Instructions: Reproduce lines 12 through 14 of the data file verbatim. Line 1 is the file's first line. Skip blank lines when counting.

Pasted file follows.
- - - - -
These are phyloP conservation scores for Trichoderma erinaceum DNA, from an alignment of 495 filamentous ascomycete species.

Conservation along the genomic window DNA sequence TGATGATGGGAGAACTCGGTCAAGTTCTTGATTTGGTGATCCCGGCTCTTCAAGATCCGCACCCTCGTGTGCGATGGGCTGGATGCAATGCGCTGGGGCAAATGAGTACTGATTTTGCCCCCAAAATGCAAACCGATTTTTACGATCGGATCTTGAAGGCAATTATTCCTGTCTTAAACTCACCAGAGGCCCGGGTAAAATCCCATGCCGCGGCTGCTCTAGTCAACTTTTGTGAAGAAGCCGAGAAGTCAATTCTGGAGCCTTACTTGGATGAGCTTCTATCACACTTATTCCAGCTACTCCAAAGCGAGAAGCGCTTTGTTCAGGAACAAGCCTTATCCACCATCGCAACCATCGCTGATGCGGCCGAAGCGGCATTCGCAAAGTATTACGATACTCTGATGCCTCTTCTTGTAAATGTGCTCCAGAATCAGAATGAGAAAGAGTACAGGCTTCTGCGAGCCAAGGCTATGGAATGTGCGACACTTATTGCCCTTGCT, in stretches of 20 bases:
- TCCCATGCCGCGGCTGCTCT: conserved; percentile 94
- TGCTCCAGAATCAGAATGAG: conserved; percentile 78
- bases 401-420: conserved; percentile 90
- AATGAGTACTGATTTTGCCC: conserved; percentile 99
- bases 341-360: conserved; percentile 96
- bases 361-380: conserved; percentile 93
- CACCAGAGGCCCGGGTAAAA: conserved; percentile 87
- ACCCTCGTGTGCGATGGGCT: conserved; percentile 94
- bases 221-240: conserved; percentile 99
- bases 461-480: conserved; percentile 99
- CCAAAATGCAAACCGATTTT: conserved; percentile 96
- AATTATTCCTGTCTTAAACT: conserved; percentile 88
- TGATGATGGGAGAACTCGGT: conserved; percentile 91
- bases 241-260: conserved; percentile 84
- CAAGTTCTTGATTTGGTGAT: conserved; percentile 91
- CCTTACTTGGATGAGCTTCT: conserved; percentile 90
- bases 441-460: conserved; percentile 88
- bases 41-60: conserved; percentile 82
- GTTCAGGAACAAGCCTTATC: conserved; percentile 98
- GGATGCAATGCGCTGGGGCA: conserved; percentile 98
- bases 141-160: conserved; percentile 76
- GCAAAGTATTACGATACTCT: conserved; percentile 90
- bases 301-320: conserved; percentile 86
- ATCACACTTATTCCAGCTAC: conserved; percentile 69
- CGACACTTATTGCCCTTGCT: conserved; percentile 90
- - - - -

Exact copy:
- bases 461-480: conserved; percentile 99
- CCAAAATGCAAACCGATTTT: conserved; percentile 96
- AATTATTCCTGTCTTAAACT: conserved; percentile 88